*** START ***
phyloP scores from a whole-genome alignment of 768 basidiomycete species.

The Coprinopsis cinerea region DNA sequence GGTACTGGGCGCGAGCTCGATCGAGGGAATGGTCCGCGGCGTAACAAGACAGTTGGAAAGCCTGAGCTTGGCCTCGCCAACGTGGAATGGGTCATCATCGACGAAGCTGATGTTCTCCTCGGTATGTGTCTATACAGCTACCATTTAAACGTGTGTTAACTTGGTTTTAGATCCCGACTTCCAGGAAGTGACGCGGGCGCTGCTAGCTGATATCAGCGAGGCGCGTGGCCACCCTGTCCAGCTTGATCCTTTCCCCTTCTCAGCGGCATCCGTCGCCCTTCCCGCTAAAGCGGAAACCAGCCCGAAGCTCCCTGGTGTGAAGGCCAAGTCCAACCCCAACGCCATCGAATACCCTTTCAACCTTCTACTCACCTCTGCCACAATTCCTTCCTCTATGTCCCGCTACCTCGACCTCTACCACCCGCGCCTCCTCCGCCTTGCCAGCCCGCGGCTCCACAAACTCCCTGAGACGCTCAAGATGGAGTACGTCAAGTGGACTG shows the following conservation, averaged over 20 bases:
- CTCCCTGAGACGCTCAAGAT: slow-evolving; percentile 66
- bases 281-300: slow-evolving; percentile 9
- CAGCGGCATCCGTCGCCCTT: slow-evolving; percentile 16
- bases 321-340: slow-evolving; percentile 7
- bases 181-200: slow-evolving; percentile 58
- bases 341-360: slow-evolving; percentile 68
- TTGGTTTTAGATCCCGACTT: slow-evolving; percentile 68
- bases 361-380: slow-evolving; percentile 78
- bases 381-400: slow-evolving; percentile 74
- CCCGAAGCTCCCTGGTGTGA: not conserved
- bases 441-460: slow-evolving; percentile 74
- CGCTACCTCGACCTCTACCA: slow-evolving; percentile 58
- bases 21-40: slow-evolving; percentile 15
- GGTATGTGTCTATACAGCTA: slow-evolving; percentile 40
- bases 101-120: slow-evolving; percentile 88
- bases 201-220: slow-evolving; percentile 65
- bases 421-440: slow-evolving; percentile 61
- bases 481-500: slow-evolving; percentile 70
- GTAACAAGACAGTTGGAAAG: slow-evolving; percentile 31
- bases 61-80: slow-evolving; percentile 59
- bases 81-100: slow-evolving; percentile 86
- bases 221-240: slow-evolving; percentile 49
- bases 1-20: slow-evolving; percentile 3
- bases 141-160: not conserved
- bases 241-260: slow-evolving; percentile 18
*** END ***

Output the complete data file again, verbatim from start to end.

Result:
phyloP scores from a whole-genome alignment of 768 basidiomycete species.

The Coprinopsis cinerea region DNA sequence GGTACTGGGCGCGAGCTCGATCGAGGGAATGGTCCGCGGCGTAACAAGACAGTTGGAAAGCCTGAGCTTGGCCTCGCCAACGTGGAATGGGTCATCATCGACGAAGCTGATGTTCTCCTCGGTATGTGTCTATACAGCTACCATTTAAACGTGTGTTAACTTGGTTTTAGATCCCGACTTCCAGGAAGTGACGCGGGCGCTGCTAGCTGATATCAGCGAGGCGCGTGGCCACCCTGTCCAGCTTGATCCTTTCCCCTTCTCAGCGGCATCCGTCGCCCTTCCCGCTAAAGCGGAAACCAGCCCGAAGCTCCCTGGTGTGAAGGCCAAGTCCAACCCCAACGCCATCGAATACCCTTTCAACCTTCTACTCACCTCTGCCACAATTCCTTCCTCTATGTCCCGCTACCTCGACCTCTACCACCCGCGCCTCCTCCGCCTTGCCAGCCCGCGGCTCCACAAACTCCCTGAGACGCTCAAGATGGAGTACGTCAAGTGGACTG shows the following conservation, averaged over 20 bases:
- CTCCCTGAGACGCTCAAGAT: slow-evolving; percentile 66
- bases 281-300: slow-evolving; percentile 9
- CAGCGGCATCCGTCGCCCTT: slow-evolving; percentile 16
- bases 321-340: slow-evolving; percentile 7
- bases 181-200: slow-evolving; percentile 58
- bases 341-360: slow-evolving; percentile 68
- TTGGTTTTAGATCCCGACTT: slow-evolving; percentile 68
- bases 361-380: slow-evolving; percentile 78
- bases 381-400: slow-evolving; percentile 74
- CCCGAAGCTCCCTGGTGTGA: not conserved
- bases 441-460: slow-evolving; percentile 74
- CGCTACCTCGACCTCTACCA: slow-evolving; percentile 58
- bases 21-40: slow-evolving; percentile 15
- GGTATGTGTCTATACAGCTA: slow-evolving; percentile 40
- bases 101-120: slow-evolving; percentile 88
- bases 201-220: slow-evolving; percentile 65
- bases 421-440: slow-evolving; percentile 61
- bases 481-500: slow-evolving; percentile 70
- GTAACAAGACAGTTGGAAAG: slow-evolving; percentile 31
- bases 61-80: slow-evolving; percentile 59
- bases 81-100: slow-evolving; percentile 86
- bases 221-240: slow-evolving; percentile 49
- bases 1-20: slow-evolving; percentile 3
- bases 141-160: not conserved
- bases 241-260: slow-evolving; percentile 18